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Blue green algae - plant or protozoa?

About microscopic forms of life, including Bacteria, Archea, protozoans, algae and fungi. Topics relating to viruses, viroids and prions also belong here.

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Blue green algae - plant or protozoa?

Postby geonyzl » Wed Sep 27, 2006 3:22 am

I have encountered in a book about t the blue-green algae, some books consisdered it as a plant some would say it is a protozoan. What is the actual group of these organism? I'm just totally confused because most of the references that had read didn't explained it thoroughly. Is there a concrete explaination to that? Eventhough I finished that topic in a class 8 years ago but that topic hunts me. :)
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Postby victor » Wed Sep 27, 2006 12:40 pm

well...see this:

http://en.wikipedia.org/wiki/Blue-green_algae

Hope it helps
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Postby baikuza » Wed Sep 27, 2006 1:14 pm

as i know green algae/chlorophyta
is placed in eukarya domain at 3 domain system.... clasified in plant...
but not absolutely plant....
because in the 8-kingdom system it clasified in plant ...
but in 5-kingdom system it is protista....

oh, well... it depend from which system you look..
3 domain?8-kingdom? or 5-kingdom?...
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Postby Poison » Wed Sep 27, 2006 4:28 pm

YOu can call them "plant". But not a member of "Plantae".
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Postby MrMistery » Wed Sep 27, 2006 6:29 pm

what? people!!! blue-green algae is an old name for cyanobacteria, which fall under eubacteria!!
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Postby baikuza » Sun Oct 01, 2006 2:12 am

dear Mr. Mistery...
i said in the 5-kingdom system it is classified into protista.
so and it is green algae....not the blue algae....
did not i?
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Postby victor » Sun Oct 01, 2006 4:12 am

I think we're discussing blue-green algae which is now termed as cyanobacteria which is classified under the kingdom of bacteria even though the botanical systematics still classify blue-green algae below kingdom plantae.

Here, check this out..:wink:
International Journal of Systematic and Evolutionary Microbiology wrote:The cyanobacteria (Cyanophyta, blue-green algae) are also named under the Botanical Code, and the dual nomenclature system causes considerable confusion. This note calls for a more intense involvement of the International Committee on Systematics of Prokaryotes (ICSP), its Judicial Commission and its Subcommittee on the Taxonomy of Photosynthetic Prokaryotes in the nomenclature of the cyanobacteria under the Bacteriological Code.


For green algae (chlorophyta), it's classified under kingdom plantae.
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Postby mkwaje » Mon Oct 09, 2006 8:34 am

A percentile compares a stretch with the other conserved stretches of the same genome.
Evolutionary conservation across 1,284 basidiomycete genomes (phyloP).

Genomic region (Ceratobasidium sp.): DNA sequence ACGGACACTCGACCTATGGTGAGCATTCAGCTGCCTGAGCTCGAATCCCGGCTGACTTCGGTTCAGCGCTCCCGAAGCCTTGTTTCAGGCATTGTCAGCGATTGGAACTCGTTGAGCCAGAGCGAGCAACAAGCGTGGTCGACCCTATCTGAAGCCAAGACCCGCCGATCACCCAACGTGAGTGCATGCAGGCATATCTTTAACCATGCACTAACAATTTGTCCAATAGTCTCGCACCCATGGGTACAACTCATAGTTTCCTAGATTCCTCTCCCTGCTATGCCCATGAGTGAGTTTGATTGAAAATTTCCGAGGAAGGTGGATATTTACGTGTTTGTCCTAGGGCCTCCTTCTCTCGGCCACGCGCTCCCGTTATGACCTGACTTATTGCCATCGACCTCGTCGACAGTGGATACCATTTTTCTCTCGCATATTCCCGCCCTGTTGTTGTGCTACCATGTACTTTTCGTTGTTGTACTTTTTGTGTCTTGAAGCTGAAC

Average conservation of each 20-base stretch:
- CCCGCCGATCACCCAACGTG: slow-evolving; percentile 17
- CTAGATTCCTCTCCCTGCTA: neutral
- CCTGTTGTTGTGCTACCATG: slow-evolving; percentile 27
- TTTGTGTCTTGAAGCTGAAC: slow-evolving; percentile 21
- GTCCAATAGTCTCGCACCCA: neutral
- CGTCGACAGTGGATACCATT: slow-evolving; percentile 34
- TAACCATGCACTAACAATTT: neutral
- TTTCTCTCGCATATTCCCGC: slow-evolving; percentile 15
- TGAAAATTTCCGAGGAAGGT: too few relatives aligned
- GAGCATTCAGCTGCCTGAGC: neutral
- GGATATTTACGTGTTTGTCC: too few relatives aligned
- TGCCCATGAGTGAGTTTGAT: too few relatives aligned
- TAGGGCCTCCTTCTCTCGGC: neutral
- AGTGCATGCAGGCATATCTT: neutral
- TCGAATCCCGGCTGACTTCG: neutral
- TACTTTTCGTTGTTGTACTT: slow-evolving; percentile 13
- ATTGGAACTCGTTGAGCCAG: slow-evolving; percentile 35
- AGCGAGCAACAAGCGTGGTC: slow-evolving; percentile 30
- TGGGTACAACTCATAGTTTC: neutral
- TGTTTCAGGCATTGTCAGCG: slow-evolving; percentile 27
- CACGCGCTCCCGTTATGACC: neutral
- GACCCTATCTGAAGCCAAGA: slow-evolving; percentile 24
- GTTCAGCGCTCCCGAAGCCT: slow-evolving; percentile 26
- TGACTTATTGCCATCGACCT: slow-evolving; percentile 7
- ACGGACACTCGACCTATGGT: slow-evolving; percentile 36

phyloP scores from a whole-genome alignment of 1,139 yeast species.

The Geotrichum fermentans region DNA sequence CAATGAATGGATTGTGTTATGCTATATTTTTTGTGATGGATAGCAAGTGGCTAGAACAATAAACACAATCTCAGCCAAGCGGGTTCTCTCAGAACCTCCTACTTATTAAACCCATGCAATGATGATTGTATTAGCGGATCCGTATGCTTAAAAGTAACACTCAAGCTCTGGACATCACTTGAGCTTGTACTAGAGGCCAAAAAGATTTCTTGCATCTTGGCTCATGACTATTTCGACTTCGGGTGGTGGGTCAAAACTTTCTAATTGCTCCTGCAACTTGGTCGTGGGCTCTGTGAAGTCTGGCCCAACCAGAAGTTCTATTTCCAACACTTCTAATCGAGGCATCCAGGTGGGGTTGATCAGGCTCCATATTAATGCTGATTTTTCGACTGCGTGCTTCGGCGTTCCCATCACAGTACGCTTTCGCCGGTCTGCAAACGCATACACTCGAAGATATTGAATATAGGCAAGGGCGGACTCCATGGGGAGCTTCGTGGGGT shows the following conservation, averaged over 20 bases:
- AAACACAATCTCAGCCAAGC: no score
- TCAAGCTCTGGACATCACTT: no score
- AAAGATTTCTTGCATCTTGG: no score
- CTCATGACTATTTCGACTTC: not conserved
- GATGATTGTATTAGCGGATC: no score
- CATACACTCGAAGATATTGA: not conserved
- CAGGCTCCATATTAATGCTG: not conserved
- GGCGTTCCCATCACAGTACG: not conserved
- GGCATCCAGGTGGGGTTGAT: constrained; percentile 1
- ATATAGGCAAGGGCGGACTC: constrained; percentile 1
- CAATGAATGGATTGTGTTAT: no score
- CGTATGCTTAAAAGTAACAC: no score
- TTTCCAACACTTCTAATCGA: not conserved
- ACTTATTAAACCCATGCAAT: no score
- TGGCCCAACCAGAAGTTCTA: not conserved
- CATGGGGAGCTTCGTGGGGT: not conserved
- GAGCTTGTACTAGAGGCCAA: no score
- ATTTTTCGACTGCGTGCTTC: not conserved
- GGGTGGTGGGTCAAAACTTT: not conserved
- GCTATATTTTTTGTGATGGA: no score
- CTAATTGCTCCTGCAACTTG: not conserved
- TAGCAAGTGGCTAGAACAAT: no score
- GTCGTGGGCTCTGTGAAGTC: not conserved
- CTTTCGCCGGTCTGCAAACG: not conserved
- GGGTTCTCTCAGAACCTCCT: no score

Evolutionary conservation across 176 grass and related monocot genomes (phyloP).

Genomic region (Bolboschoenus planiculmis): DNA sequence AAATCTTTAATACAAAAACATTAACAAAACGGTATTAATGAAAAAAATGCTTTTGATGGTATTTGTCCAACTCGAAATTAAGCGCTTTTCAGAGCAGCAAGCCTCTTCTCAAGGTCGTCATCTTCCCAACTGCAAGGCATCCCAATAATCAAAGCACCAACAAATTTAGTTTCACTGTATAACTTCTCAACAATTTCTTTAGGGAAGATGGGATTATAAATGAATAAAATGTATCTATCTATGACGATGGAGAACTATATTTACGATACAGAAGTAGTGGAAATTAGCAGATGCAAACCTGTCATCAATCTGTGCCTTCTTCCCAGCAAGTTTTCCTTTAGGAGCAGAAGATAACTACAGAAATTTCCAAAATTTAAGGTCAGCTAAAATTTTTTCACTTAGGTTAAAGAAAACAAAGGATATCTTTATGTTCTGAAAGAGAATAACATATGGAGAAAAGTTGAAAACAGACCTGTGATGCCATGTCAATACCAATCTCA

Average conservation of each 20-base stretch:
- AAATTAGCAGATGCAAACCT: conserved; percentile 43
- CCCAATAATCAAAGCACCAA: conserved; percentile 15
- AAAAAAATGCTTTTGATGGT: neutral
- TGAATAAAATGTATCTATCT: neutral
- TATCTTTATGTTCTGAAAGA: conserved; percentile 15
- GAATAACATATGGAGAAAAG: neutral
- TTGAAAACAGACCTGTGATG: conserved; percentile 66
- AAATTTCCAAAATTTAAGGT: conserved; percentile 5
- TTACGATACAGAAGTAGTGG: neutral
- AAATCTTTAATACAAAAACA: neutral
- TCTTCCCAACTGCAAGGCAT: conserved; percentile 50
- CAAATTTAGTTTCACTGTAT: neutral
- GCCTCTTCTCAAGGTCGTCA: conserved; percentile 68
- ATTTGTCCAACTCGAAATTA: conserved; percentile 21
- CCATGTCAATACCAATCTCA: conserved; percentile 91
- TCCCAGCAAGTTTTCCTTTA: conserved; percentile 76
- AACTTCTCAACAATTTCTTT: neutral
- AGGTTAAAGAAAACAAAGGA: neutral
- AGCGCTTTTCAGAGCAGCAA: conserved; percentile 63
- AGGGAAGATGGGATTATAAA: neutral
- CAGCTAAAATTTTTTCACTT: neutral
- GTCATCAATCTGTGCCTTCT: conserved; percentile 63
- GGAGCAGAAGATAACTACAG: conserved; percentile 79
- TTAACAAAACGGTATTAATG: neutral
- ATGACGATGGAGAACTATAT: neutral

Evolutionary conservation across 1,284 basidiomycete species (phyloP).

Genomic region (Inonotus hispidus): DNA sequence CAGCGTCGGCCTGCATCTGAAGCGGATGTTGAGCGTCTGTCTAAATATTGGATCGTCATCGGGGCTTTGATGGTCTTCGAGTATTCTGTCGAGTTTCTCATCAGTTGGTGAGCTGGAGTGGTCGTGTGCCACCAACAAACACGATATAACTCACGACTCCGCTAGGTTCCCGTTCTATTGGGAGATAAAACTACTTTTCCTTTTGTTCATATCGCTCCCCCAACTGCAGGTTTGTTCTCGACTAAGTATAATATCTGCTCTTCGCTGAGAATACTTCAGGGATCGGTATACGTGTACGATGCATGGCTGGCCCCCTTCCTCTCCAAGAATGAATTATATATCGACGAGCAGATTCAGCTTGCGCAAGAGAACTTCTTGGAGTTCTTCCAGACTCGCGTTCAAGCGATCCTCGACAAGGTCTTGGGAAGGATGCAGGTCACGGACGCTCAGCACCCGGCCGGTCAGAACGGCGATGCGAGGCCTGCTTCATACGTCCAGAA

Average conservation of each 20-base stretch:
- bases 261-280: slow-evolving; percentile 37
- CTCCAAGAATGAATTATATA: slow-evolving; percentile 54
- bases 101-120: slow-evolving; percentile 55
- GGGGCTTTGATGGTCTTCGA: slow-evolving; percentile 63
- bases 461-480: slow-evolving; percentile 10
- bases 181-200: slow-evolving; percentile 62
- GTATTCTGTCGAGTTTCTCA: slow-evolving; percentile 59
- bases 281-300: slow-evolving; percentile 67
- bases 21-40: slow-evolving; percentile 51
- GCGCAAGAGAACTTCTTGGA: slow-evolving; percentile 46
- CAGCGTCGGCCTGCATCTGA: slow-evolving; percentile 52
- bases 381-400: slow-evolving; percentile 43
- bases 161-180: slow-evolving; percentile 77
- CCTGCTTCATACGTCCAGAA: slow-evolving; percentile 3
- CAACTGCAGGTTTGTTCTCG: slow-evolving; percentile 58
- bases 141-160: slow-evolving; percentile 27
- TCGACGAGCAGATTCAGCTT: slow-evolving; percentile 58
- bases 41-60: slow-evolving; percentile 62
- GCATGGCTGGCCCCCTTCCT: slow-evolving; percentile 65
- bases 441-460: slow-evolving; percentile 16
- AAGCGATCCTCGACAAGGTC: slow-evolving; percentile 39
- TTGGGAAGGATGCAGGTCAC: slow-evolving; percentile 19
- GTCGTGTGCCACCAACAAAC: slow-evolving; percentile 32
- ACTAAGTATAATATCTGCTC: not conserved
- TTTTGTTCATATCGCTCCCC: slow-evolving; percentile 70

This is getting confusing... There are three domains of life..

Eukarya -- plants, animals, protozoa, fungi
Eubacteria -- true or typical bacteria
Archaea -- ancient bacteria

Blue green algae (BGA) (this term is not used anymore) or cyanobacteria are classified under domain eubacteria.
Last edited by mkwaje on Tue Oct 10, 2006 2:03 pm, edited 1 time in total.
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Postby Dr.Stein » Mon Oct 09, 2006 9:46 am

Classification is open, means that we cannot say this is wrong, that is right, this is the best, ignore the rest. We can refer to the one we like (usually people take the latest one) as long as we mention the version and we have a reason why choosing that.
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Postby Plymouth John » Mon Oct 09, 2006 3:10 pm

mkwaje wrote:Blue green algae (BGA) or cyanobacteria have a very different morphology and chemistry than the true bacteria; hence they are considered under the Archaea. Also included in this group are the extremophiles (e.g. halophiles and thermophiles) which are sometimes termed as cyanobacteria.


The cyanobacteria branch within the Bacteria, or Eubacteria. They are autotrophic and phototrophic prokaryotes. They are not members of the Archaea, which constitutes a different lineage from the Bacteria.
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Postby Linn » Tue Oct 10, 2006 2:04 am

Last I know is for now classed as true bacteria, because it has prokaryotic cells, But, as Dr Stein brought out classification is open. Reason being that cyanobacteria have chlorophyll and produce oxygen, and have pigments called phycobilins just like plants. They are the only "bacteria :? " that fix nitrogen and make oxygen, which is really unique :)

So really cyanobacteria does act like a bacteria-plant of sorts. so as soon as the botany scientists figure it out we will have new class of organism perhaps. :)
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Postby geonyzl » Tue Oct 10, 2006 4:51 am

So if we are going to connect these phyla. These organisms would link the bacterial world to the plant world. The blue green algae would be the bridge between phyla because these are the organisms that have the characteristics of a bacteria and at the same time with the plant?:)
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